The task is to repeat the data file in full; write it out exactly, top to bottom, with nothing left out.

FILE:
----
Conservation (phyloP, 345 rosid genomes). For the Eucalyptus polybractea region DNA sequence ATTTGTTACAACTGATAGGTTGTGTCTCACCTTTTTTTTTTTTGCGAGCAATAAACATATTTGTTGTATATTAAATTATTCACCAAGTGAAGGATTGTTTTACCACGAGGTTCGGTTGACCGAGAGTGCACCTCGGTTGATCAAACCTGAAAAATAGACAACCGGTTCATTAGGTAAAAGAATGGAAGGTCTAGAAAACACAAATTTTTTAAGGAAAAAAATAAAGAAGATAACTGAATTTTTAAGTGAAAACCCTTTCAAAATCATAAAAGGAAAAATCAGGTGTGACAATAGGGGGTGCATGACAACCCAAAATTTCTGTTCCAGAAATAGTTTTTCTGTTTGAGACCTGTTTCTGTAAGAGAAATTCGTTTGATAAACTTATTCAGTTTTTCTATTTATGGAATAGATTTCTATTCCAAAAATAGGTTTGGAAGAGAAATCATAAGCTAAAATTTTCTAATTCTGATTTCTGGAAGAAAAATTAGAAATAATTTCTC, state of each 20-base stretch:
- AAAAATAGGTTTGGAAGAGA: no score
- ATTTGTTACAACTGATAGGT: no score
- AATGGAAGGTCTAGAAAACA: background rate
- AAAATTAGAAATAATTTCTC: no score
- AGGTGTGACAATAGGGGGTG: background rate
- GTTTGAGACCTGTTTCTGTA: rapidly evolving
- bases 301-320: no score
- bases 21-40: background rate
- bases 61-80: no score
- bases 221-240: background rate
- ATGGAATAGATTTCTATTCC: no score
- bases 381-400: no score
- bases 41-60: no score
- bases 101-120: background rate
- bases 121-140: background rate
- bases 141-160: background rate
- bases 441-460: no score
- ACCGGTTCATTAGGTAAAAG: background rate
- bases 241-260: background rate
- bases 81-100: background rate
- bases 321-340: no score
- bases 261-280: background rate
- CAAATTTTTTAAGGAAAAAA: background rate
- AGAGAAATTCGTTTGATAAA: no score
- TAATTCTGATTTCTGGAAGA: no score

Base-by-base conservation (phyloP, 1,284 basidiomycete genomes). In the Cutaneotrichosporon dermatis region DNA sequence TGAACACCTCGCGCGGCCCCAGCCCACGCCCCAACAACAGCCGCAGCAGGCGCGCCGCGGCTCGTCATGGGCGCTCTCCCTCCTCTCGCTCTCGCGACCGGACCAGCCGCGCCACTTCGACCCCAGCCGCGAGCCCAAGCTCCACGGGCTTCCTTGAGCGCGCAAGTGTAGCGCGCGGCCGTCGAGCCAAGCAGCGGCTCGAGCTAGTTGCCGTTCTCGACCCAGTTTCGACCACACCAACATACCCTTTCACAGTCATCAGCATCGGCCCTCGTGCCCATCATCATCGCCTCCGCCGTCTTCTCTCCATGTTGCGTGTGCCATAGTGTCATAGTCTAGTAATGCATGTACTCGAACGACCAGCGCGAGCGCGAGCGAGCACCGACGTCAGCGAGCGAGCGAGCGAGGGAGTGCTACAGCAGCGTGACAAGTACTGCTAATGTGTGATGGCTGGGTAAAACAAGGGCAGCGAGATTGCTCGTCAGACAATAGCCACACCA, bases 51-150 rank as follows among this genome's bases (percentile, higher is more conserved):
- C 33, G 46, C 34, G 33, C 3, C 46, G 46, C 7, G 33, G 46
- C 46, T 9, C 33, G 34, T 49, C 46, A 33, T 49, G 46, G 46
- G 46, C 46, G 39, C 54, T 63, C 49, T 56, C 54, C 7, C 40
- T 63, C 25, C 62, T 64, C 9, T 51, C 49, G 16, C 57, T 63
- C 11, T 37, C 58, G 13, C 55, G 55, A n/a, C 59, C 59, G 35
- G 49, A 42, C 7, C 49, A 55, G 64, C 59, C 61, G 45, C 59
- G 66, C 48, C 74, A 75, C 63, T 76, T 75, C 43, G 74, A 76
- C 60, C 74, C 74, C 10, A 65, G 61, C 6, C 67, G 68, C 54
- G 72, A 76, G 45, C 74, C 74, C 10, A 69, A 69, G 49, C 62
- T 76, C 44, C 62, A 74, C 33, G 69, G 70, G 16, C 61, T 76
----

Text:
Conservation (phyloP, 345 rosid genomes). For the Eucalyptus polybractea region DNA sequence ATTTGTTACAACTGATAGGTTGTGTCTCACCTTTTTTTTTTTTGCGAGCAATAAACATATTTGTTGTATATTAAATTATTCACCAAGTGAAGGATTGTTTTACCACGAGGTTCGGTTGACCGAGAGTGCACCTCGGTTGATCAAACCTGAAAAATAGACAACCGGTTCATTAGGTAAAAGAATGGAAGGTCTAGAAAACACAAATTTTTTAAGGAAAAAAATAAAGAAGATAACTGAATTTTTAAGTGAAAACCCTTTCAAAATCATAAAAGGAAAAATCAGGTGTGACAATAGGGGGTGCATGACAACCCAAAATTTCTGTTCCAGAAATAGTTTTTCTGTTTGAGACCTGTTTCTGTAAGAGAAATTCGTTTGATAAACTTATTCAGTTTTTCTATTTATGGAATAGATTTCTATTCCAAAAATAGGTTTGGAAGAGAAATCATAAGCTAAAATTTTCTAATTCTGATTTCTGGAAGAAAAATTAGAAATAATTTCTC, state of each 20-base stretch:
- AAAAATAGGTTTGGAAGAGA: no score
- ATTTGTTACAACTGATAGGT: no score
- AATGGAAGGTCTAGAAAACA: background rate
- AAAATTAGAAATAATTTCTC: no score
- AGGTGTGACAATAGGGGGTG: background rate
- GTTTGAGACCTGTTTCTGTA: rapidly evolving
- bases 301-320: no score
- bases 21-40: background rate
- bases 61-80: no score
- bases 221-240: background rate
- ATGGAATAGATTTCTATTCC: no score
- bases 381-400: no score
- bases 41-60: no score
- bases 101-120: background rate
- bases 121-140: background rate
- bases 141-160: background rate
- bases 441-460: no score
- ACCGGTTCATTAGGTAAAAG: background rate
- bases 241-260: background rate
- bases 81-100: background rate
- bases 321-340: no score
- bases 261-280: background rate
- CAAATTTTTTAAGGAAAAAA: background rate
- AGAGAAATTCGTTTGATAAA: no score
- TAATTCTGATTTCTGGAAGA: no score

Base-by-base conservation (phyloP, 1,284 basidiomycete genomes). In the Cutaneotrichosporon dermatis region DNA sequence TGAACACCTCGCGCGGCCCCAGCCCACGCCCCAACAACAGCCGCAGCAGGCGCGCCGCGGCTCGTCATGGGCGCTCTCCCTCCTCTCGCTCTCGCGACCGGACCAGCCGCGCCACTTCGACCCCAGCCGCGAGCCCAAGCTCCACGGGCTTCCTTGAGCGCGCAAGTGTAGCGCGCGGCCGTCGAGCCAAGCAGCGGCTCGAGCTAGTTGCCGTTCTCGACCCAGTTTCGACCACACCAACATACCCTTTCACAGTCATCAGCATCGGCCCTCGTGCCCATCATCATCGCCTCCGCCGTCTTCTCTCCATGTTGCGTGTGCCATAGTGTCATAGTCTAGTAATGCATGTACTCGAACGACCAGCGCGAGCGCGAGCGAGCACCGACGTCAGCGAGCGAGCGAGCGAGGGAGTGCTACAGCAGCGTGACAAGTACTGCTAATGTGTGATGGCTGGGTAAAACAAGGGCAGCGAGATTGCTCGTCAGACAATAGCCACACCA, bases 51-150 rank as follows among this genome's bases (percentile, higher is more conserved):
- C 33, G 46, C 34, G 33, C 3, C 46, G 46, C 7, G 33, G 46
- C 46, T 9, C 33, G 34, T 49, C 46, A 33, T 49, G 46, G 46
- G 46, C 46, G 39, C 54, T 63, C 49, T 56, C 54, C 7, C 40
- T 63, C 25, C 62, T 64, C 9, T 51, C 49, G 16, C 57, T 63
- C 11, T 37, C 58, G 13, C 55, G 55, A n/a, C 59, C 59, G 35
- G 49, A 42, C 7, C 49, A 55, G 64, C 59, C 61, G 45, C 59
- G 66, C 48, C 74, A 75, C 63, T 76, T 75, C 43, G 74, A 76
- C 60, C 74, C 74, C 10, A 65, G 61, C 6, C 67, G 68, C 54
- G 72, A 76, G 45, C 74, C 74, C 10, A 69, A 69, G 49, C 62
- T 76, C 44, C 62, A 74, C 33, G 69, G 70, G 16, C 61, T 76